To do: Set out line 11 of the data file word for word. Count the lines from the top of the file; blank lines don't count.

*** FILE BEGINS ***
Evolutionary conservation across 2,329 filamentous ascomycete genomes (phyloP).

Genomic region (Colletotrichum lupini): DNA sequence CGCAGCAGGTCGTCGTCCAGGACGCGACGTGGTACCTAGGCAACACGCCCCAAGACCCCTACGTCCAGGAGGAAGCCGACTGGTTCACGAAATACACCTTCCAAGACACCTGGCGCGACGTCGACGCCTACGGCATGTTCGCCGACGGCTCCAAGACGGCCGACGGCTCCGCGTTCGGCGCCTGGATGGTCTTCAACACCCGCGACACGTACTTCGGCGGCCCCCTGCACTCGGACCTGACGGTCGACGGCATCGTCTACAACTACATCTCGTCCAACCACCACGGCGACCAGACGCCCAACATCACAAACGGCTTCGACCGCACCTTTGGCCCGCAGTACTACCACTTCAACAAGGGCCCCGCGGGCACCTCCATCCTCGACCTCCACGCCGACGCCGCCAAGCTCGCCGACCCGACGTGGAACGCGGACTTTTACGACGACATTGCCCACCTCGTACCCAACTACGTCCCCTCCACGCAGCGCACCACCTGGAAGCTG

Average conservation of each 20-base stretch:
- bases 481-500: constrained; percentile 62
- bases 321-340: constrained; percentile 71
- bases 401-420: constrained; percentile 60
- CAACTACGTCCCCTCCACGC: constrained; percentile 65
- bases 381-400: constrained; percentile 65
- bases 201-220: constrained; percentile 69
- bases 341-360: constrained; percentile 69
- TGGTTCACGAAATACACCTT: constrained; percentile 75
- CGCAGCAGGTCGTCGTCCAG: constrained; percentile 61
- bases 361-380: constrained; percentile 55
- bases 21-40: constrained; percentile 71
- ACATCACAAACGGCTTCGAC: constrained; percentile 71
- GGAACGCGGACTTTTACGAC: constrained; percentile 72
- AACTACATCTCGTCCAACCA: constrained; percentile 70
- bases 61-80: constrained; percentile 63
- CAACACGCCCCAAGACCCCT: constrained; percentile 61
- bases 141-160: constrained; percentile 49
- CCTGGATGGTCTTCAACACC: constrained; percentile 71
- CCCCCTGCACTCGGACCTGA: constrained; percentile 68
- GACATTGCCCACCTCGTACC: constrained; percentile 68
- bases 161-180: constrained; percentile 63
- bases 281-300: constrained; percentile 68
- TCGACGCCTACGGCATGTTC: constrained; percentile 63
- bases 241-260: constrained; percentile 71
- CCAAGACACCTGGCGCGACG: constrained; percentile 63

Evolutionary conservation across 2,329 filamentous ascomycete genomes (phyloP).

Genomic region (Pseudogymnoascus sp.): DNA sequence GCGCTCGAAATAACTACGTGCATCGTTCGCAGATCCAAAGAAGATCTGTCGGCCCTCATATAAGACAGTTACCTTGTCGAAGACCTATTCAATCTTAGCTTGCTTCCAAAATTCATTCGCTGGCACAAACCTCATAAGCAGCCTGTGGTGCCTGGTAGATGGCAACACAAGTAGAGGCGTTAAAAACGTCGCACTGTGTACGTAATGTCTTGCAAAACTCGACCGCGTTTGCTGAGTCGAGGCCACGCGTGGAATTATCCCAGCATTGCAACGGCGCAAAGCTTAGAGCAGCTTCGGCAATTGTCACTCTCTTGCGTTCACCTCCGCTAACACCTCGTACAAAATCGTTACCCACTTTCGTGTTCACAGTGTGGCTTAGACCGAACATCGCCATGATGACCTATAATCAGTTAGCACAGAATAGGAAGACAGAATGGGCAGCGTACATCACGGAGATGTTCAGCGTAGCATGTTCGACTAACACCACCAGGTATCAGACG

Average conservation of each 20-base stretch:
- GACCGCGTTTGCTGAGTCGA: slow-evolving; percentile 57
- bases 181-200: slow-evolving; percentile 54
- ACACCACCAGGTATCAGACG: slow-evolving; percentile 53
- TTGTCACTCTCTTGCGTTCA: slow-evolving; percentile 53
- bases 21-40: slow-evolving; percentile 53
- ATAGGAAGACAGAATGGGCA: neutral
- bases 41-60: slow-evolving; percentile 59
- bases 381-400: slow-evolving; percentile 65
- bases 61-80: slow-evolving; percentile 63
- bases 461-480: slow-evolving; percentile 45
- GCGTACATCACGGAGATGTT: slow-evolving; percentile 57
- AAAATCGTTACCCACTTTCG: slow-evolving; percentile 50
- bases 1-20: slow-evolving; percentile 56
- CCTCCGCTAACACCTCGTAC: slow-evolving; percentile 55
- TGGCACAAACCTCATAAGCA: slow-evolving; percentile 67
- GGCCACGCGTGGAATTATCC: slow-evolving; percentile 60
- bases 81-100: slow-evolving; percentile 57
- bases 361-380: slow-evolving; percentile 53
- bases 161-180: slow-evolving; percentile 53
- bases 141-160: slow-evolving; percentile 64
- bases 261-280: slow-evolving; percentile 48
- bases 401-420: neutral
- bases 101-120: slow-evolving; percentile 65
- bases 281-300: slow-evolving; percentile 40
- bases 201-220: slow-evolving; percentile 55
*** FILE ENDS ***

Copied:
- TGGTTCACGAAATACACCTT: constrained; percentile 75